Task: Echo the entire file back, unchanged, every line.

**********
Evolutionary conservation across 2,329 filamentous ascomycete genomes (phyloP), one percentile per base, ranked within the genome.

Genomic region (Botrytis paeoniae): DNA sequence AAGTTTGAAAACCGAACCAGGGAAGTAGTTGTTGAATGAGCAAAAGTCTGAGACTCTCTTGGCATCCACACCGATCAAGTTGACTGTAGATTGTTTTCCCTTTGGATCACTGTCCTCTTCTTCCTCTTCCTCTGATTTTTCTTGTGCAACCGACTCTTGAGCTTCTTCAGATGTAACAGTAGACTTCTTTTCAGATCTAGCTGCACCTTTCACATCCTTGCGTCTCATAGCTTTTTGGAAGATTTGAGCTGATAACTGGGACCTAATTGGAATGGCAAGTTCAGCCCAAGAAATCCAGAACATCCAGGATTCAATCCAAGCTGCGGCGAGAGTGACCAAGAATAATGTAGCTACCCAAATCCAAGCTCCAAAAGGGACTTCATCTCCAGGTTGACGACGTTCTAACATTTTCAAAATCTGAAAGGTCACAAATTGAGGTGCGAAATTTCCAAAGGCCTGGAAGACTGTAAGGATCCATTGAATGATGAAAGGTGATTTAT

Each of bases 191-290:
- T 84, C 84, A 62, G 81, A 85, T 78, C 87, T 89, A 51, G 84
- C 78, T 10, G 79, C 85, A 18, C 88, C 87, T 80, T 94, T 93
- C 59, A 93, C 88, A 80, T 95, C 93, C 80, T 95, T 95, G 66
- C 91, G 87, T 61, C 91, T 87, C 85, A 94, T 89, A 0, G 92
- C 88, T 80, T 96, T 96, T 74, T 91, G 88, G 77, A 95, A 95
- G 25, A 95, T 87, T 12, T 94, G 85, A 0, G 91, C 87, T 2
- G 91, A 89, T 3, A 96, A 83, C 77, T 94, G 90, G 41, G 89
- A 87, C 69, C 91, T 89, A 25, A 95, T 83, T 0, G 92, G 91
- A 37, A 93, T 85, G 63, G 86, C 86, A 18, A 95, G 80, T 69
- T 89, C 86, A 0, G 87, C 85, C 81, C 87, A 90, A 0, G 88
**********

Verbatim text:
Evolutionary conservation across 2,329 filamentous ascomycete genomes (phyloP), one percentile per base, ranked within the genome.

Genomic region (Botrytis paeoniae): DNA sequence AAGTTTGAAAACCGAACCAGGGAAGTAGTTGTTGAATGAGCAAAAGTCTGAGACTCTCTTGGCATCCACACCGATCAAGTTGACTGTAGATTGTTTTCCCTTTGGATCACTGTCCTCTTCTTCCTCTTCCTCTGATTTTTCTTGTGCAACCGACTCTTGAGCTTCTTCAGATGTAACAGTAGACTTCTTTTCAGATCTAGCTGCACCTTTCACATCCTTGCGTCTCATAGCTTTTTGGAAGATTTGAGCTGATAACTGGGACCTAATTGGAATGGCAAGTTCAGCCCAAGAAATCCAGAACATCCAGGATTCAATCCAAGCTGCGGCGAGAGTGACCAAGAATAATGTAGCTACCCAAATCCAAGCTCCAAAAGGGACTTCATCTCCAGGTTGACGACGTTCTAACATTTTCAAAATCTGAAAGGTCACAAATTGAGGTGCGAAATTTCCAAAGGCCTGGAAGACTGTAAGGATCCATTGAATGATGAAAGGTGATTTAT

Each of bases 191-290:
- T 84, C 84, A 62, G 81, A 85, T 78, C 87, T 89, A 51, G 84
- C 78, T 10, G 79, C 85, A 18, C 88, C 87, T 80, T 94, T 93
- C 59, A 93, C 88, A 80, T 95, C 93, C 80, T 95, T 95, G 66
- C 91, G 87, T 61, C 91, T 87, C 85, A 94, T 89, A 0, G 92
- C 88, T 80, T 96, T 96, T 74, T 91, G 88, G 77, A 95, A 95
- G 25, A 95, T 87, T 12, T 94, G 85, A 0, G 91, C 87, T 2
- G 91, A 89, T 3, A 96, A 83, C 77, T 94, G 90, G 41, G 89
- A 87, C 69, C 91, T 89, A 25, A 95, T 83, T 0, G 92, G 91
- A 37, A 93, T 85, G 63, G 86, C 86, A 18, A 95, G 80, T 69
- T 89, C 86, A 0, G 87, C 85, C 81, C 87, A 90, A 0, G 88